Energy co-op goes beyond collective switching

An energy co-operative is asking consumers to join together not only to switch supplier and save money, but also to save energy and address climate change.

An energy co-operative is asking consumers to join together not only to switch supplier and save money, but also to save energy and address climate change. Community Energy Direct has attracted over 5,600 electricity and gas customers across West Yorkshire, York and Rochdale so far, and it wants more people to sign up before it begins negotiations with energy suppliers on May 1st.

It plans a collective switch, using consumers’ combined buying power to secure a better deal. In last year’s Big Switch from Which?, Co-operative Energy won a nationwide reverse auction and over 37,000 people switched, saving on average £223 a year.

Community Energy Direct is working with Which? and with councils in Bradford, Kirklees, Leeds, Wakefield and York, as well as Rochdale Boroughwide Housing and Wakefield and District Housing. But it is going beyond simply switching by setting up and supporting “Energy Smart Clubs” led by local people to encourage consumers to employ simple energy saving measures. It runs training programmes for volunteers and, with its partners, is going door to door offering home energy advice.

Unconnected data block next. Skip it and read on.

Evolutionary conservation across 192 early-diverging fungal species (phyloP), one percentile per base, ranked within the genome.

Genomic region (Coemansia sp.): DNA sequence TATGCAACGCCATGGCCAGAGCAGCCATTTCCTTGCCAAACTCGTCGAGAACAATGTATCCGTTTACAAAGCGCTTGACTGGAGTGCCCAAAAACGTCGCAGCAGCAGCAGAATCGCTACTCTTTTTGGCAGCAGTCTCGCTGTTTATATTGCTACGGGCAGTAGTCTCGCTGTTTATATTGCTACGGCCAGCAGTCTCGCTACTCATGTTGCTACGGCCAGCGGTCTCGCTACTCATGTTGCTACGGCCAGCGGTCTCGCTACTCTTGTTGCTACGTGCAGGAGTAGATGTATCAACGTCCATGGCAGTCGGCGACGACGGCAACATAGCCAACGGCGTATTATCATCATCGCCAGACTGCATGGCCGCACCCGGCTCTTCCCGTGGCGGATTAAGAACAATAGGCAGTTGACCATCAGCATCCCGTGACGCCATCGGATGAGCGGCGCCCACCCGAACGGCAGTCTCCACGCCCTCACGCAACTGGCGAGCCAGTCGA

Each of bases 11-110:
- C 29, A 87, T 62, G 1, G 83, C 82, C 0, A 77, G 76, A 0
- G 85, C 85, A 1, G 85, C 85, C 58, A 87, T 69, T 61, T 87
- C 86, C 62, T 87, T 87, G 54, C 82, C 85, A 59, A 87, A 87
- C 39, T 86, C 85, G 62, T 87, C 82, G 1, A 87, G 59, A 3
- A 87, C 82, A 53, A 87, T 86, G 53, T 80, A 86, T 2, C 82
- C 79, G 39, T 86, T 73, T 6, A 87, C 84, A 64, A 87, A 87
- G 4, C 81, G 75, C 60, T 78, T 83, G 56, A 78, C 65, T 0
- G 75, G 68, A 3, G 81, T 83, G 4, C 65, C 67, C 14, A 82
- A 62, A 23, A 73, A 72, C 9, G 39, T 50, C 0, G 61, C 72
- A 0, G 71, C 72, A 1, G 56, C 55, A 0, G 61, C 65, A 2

It also offers access to attractive loans for people wanting to invest in renewable energy, and advice and support for those considering setting up a renewable energy co-operative.

CED was set up four years ago by Hugh Goulbourne of CO2Sense, community engagement specialist Anna Eagar, lawyer Cliff Mills and chief executive of Mutuo Peter Hunt, to offer energy saving, cost saving and renewables advice and support, and to target the poorest communities.

Mr Mills, who has written constitutions for The Co-operative Group and leisure co-ops like Greenwich Leisure, drafted its constitution.

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“We’ve spent nearly all our resources in terms of government funding in targeting six areas of high deprivation,” says Mr Goulbourne. “Generally collective switches haven’t reached these people. In the Big Switch, for example, not a single person who switched was on a pre-payment meter.

“Collective switching is just one of the things we should be doing. Perhaps it’s the hook that draws people to become members, but we’re also focused on behavior change.”

Funded by the Department of Energy & Climate Change and its councils and housing association partners, CED is project managed by CO2Sense and receives community engagement support from Urban Life.

• To sign up go to communityenergy.whichswitch.co.uk

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